January's top ten books
A round up of January's best reads
New year, new you, new top ten best reads chosen by our Surrey Libraries team. This month's selection has been curated with some popular new year's resolutions in mind.
1. To kick off our new year's improvements we have Power Hour a book that puts an end to the familiar, 'I'd love to do that, but I don't have time' speech. This is a book that pushes us to carve out just one hour in the morning to focus on what matters, before the rest of the world wakes up to vie for our attention.
2. For those who've already given every hour away we have Good Enough, a book by Eleanor Ross who felt compelled to question societies expectations after the myth of 'having it all' burned her out to the point of breakdown. If there's one thing Eleanor has learned, it's better to be average and happy than successful and miserable.
3. Claw back some of those savings with Storecupboard One Pound Meals, a cook book where author, Miguel, takes his stress-free, maximum flavour philosophy and teaches you how to get the most out of your everyday cupboard essentials. Tins, cans, dried herbs and spices become the main ingredients, helping you plan affordable dinners each week.
4. Dr Michael Greger bestselling author of 'How Not to Die.' is back with How Not To Diet and the How Not To Diet Cookbook where he translates a treasure trove of dietary research into accessible, actionable advice. This a book packed with tools designed to help you live a happier, healthier life.
5. Ageing is so deeply ingrained in human experience that we never think to ask: is it necessary? Renowned computational biologist Andrew Steele sets out the history and biology of getting older in Ageless and reveals some medical breakthroughs, not yet widely known, which have the power to improve billions of lives.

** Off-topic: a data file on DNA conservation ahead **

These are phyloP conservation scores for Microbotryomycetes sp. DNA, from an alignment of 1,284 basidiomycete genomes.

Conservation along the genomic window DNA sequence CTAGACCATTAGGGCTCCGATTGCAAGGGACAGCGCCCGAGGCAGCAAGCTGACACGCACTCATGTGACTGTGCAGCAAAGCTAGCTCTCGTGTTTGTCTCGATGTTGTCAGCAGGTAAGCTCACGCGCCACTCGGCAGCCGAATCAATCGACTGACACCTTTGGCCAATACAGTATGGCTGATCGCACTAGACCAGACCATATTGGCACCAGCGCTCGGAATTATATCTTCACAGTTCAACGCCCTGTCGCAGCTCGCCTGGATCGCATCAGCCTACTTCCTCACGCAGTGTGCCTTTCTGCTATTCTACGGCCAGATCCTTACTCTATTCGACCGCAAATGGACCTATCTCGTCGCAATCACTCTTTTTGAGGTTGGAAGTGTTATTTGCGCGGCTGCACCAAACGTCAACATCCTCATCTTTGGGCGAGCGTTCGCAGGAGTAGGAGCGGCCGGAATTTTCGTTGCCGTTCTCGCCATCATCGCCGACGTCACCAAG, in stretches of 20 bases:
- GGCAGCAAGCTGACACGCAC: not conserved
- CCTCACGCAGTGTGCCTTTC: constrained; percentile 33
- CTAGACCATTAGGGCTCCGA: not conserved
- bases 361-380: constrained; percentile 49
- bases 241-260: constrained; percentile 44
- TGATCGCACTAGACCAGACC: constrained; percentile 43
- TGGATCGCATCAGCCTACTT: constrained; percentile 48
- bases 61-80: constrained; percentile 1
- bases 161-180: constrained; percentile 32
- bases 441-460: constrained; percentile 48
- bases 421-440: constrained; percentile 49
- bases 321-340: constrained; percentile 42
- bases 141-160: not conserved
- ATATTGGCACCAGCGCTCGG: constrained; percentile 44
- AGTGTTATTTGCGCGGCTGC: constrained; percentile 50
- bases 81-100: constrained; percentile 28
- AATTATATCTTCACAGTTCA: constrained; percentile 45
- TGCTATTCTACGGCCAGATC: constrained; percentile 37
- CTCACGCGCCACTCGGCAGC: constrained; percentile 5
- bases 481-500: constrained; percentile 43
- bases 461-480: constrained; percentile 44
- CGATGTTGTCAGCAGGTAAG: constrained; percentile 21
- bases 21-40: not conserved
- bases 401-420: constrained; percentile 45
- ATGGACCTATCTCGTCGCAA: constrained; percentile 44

6. There was a time when, for Ella Risbridger when the world became overwhelming. One night she found herself lying on her kitchen floor, wondering if she would ever get up - and it was the thought of a chicken, of roasting it, and of eating it, that got her back on her feet. From this experience the Midnight Chicken cookbook was born, a cookbook full of mouth-watering food good for soul and stomach.
7. The bond between parent and child is often the most influential of our relationships. Yet for so many families, these relationships go wrong, and it can be difficult to get back on track. In The Book You Wish Your Parents Had Read, renowned psychotherapist Philippa Perry shows how strong and loving bonds are made with your children and how such attachments form the building blocks of good mental health, in childhood and beyond.
8. If you'd rather ring in the new year with fiction we have The Cousins, a nail-biting mystery that follows 18-year-old cousins Aubrey, Milly and Jonah Story as they're summoned to their reclusive grandmother's resort. Meeting each other for the first time they bond over their determination to discover the secret at the heart of their family, a mysterious incident that drove their grandmother to disinherit her four children with five simple words; you know what you did. This summer the Storey children might just find that some secrets are best left alone.
9. Our next mystery follows Beth who takes on the role of would be investigator when she comes across an impossible phenomenon. It's been 12 years since she last saw her friend Flora Braid and when she sees her again Flora looks much as she expected. It's the children that are the problem. 12 years ago, Thomas and Emily Braid were five and three years old. Today, they look precisely as they did then. They are still five and three – no taller, no older. To find out why you'll have to pick up Haven't They Grown.
10. Last but not least we have Just My Luck. For fifteen years, Lexi and Jake have played the same six numbers with their friends, the Pearsons and the Heathcotes. But when an argument splits the syndicate and Lexi and Jake strike out on their own, those same six numbers win them a landfall that turns close friends in to enemies.